I was struck by how often the interventional radiologists doing the presentations referred to the fact that treating CCSVI was unlike almost anything they had undertaken before, and that there was quite a steep learning curve in "getting it right". Patients need to be wary of doctors jumping on the CCSVI bandwagon without the necessary experience to properly perform the procedures required. Dr. Siskin commented that he thought treating CCSVI would be a relative piece of cake, given his wealth of experience treating blocked arteries, which in reality makes up the bulk of the work that almost every interventional radiologist does. He was very surprised at the challenges presented by treating the veins associated with the central nervous system, and emphatically made this point during his presentation.
In summary, the symposium was a fascinating glimpse into the evolution of a treatment protocol that is in its infancy, and really raised more questions than it answered. The value of the knowledge being passed from physician to physician during the symposium was immeasurable, and I'm sure each left the meeting with far more understanding about CCSVI and its treatment than they had at the beginning of the day.
Unfortunately, although there were neurologists in the audience, the neurologic aspects and implications of the CCSVI hypothesis were not really touched upon; instead the technical aspects of treatment by interventional radiologists was the subject that ruled the day. No surprise, really, since the symposium was organized by an interventional radiologist, and IR's were doing the presentations. Two very good neurologists that work with my neuro were in attendance, and I'm anxious to hear their take on the proceedings. I think it's vital that the interventional radiology and neurology communities come together to fully explore the implications of CCSVI, not only for the betterment of science, but more importantly, for the betterment of patients so desperately in need of effective treatment.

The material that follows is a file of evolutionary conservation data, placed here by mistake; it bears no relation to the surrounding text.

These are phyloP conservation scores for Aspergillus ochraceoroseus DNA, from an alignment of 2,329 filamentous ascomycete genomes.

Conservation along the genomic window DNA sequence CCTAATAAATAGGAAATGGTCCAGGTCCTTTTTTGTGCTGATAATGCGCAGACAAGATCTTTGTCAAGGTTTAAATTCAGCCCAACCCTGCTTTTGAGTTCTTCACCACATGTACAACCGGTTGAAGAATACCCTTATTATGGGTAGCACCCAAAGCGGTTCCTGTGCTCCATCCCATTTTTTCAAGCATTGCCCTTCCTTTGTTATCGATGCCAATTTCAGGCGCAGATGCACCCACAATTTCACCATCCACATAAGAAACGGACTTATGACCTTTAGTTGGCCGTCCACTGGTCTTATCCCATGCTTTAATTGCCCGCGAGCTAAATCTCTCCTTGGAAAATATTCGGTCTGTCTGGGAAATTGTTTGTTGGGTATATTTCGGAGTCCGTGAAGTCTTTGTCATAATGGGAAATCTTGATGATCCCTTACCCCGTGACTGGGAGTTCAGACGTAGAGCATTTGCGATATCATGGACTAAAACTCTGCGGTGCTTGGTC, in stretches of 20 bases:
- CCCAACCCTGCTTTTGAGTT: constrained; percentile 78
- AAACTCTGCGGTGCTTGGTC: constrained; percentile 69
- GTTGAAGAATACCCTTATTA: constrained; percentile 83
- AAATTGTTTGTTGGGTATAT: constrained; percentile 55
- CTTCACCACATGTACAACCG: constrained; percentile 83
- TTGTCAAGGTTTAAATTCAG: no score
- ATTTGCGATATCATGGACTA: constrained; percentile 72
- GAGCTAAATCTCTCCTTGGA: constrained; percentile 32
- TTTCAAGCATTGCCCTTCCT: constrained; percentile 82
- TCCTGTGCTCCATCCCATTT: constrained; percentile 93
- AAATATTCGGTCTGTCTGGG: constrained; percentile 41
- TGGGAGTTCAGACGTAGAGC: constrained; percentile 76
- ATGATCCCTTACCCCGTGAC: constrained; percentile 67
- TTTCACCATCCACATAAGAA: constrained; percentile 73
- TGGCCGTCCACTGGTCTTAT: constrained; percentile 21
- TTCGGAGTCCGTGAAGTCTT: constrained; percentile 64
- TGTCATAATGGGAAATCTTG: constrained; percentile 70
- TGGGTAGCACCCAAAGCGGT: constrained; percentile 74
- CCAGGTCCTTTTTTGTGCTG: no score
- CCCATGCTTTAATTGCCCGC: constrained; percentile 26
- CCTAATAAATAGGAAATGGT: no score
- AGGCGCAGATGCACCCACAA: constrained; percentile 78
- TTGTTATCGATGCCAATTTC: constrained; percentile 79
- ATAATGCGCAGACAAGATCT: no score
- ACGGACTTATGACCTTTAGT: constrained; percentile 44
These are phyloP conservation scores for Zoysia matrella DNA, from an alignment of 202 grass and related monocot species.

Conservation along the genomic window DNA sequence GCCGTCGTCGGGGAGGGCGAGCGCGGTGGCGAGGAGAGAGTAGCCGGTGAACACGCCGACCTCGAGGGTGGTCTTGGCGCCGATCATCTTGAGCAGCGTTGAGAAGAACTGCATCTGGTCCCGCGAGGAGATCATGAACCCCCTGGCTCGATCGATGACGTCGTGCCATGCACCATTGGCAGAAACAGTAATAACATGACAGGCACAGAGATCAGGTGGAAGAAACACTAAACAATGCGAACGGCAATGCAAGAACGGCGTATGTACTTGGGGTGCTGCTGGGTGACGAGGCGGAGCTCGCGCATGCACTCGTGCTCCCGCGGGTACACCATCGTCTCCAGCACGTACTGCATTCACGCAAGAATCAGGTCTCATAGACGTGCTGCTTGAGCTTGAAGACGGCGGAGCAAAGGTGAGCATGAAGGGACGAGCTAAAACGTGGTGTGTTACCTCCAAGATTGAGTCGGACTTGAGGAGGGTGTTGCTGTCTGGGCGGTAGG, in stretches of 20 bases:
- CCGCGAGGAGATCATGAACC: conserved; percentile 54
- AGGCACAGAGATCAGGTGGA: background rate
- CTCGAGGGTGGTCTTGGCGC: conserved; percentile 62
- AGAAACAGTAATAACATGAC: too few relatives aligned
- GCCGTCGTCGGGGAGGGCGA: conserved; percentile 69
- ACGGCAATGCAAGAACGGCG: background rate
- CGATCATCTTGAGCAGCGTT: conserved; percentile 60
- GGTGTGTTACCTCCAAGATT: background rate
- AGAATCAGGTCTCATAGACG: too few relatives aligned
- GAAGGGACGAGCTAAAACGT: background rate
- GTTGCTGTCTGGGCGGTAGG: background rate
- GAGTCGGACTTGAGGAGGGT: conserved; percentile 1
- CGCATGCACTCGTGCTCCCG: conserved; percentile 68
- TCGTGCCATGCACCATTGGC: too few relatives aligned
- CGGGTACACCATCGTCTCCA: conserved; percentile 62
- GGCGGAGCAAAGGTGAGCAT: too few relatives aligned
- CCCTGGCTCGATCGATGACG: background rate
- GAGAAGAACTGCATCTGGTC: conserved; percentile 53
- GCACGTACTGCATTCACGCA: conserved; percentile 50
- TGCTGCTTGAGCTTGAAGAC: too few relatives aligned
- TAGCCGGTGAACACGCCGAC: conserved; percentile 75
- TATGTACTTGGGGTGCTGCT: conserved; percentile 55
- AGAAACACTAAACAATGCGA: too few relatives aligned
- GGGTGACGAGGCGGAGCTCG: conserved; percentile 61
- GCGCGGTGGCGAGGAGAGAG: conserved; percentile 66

Thanks again for all of the well wishes sent my way during my recent hospitalization and recovery. I'll get into the details of all that happened in my next post, so I'm sure you'll all be waiting with bated breath for my next entry, a tingle with anticipation. Here's a little teaser: my hospital roommate was a homeless man, who, despite his initial distrust and belligerence, and my miserable condition, I managed to become good friends with. We're all in this thing together, folks, and the only way out is through...
PS-Happy 70th birthday to my mom, the original kamikaze…